What are we to make of the news of Vikram Pandit's departure from Citigroup? His successor Mike Corbat seems like one of those faceless men that appear in the background of old photos of the Soviet leadership perched above Lenin's tomb watching tanks and missiles parade through Red Square. Ostensibly the story goes that Mr Corbat thinks he can wring more efficiencies from the operations than Pandit did. I can't believe a bank with so many asset problems is worried about certain operating efficiencies? If I were to speculate it seems to me more likely that the disagreements surround the "bad assets" space.
You see in a bank it's often politically a very good position to be in if you inherit assets that have been written down or forgotten because any value you are able to derive from them is seen as new profit rather than claw-back. It's a subtle difference and goes very much to the psyche of investment banks in general. The other major benefit you have in such a position is that you know where all the skeletons are buried. The leverage is unbelieveable, I've seen it in action . . . you sit in a high level meeting with people many times your senior and you're able to say . . . "well it's a bit like when you let [insert bankers name] buy those bonds ... and we know what happened there . . ." Usually the senior manager's face turns white because what you're actually saying is that you know how much money that guy lost and he better look after you or you'll go around him. The quid pro quo of course is that you get some of the value back so he's able to say in the next board meeting that the bank can report significant write-backs and asset sales above current book value. For this you'll get a bonus and be seen as some kind of wonder trader, when in fact you were just the lucky person who got in at the bottom.
I wonder what the truth is at Citigroup? One thing is for certain and that's Mr Corbat had the key's to the mausoleum and therefore was in a position to leverage. The only other person with an equivalent amount of knowledge would probably be the bank's Chief Risk Officer . . . Brian Leach. Mr Leach I bet gets a promotion and a big bonus for staying around . . . . as if he was ever really going to leave?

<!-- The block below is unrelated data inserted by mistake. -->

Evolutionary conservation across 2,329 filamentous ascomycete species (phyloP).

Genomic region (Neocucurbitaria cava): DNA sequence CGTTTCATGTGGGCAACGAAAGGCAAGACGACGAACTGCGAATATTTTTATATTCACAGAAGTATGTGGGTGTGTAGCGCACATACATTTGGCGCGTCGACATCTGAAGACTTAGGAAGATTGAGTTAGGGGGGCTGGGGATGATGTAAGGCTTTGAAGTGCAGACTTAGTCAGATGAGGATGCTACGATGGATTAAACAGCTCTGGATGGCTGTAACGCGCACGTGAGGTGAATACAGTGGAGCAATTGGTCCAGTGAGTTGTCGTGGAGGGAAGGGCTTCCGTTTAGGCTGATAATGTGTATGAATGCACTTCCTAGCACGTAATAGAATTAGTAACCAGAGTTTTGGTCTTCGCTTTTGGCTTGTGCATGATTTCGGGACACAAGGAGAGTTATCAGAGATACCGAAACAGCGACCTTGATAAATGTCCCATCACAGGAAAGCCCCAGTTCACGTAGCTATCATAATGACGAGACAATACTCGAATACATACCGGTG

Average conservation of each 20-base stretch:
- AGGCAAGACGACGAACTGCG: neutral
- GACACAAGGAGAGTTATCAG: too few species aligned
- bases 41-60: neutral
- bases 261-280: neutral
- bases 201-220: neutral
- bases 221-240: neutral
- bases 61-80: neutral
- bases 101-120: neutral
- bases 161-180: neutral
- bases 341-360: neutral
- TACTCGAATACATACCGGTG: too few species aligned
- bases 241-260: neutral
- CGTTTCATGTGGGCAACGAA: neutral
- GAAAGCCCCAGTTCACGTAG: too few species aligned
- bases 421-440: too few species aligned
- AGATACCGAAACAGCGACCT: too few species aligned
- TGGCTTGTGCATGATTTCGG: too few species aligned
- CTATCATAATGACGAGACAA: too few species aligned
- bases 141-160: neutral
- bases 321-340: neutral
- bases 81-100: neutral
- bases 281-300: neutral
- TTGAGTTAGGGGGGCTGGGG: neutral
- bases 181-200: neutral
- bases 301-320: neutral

Citigroup is probably a buy right now because Mr Corbat wouldn't have pulled the challenge trigger unless he had more profits up his sleeve.
QE3 might not help everyone, but it is helping Bank of America. Though they reported a huge drop in revenues of $20.7bn compared with $28.7bn a year earlier they were able to report improvement from the increased valuation of mortgage-backed securities held by them thanks to the Fed’s buying MBS's as part of QE3. Look, as I've said before this is all about solvency, not liquidity with these assets, buying these ultimately does nothing but transfer the problem to the tax payer. What's more has anyone looked at whether they are paying a fair price? I suspect that the banks are dribbling this stuff out now and happily booking profits that seemed unlikely 3 years ago when the write-downs were happening.
I guess today's blog has a slight conspiratorial tone to it, given this lets go with the theme and consider the ability of China to magically construct a 7.4% growth number so as to keep on the full year revised target of 7.5%. Anyone who thought they wouldn't hit the target they set is crazy. This is a country with almost zero transparency, what Premier Wen Jiabao says goes. Wen Jiabao now says that the worst was probably over. Fair enough, but most economists and observers said the bottom would have been reached back in the 1H12, not 3Q12. I think I'm entitled to show apropriate skepticism now.
Anyhow I managed to go for a ride with a mate today and enjoy the Sydney spring weather. a quick 30k's on the Pinarello around the beaches and more salubrious suburbs of Sydney left a smile on my face.
And for those wondering about the stem issue on the Cannondale I can report that a new FSA OS99 CSI 110mm has arrived and if I get time I'll be having it put on later today.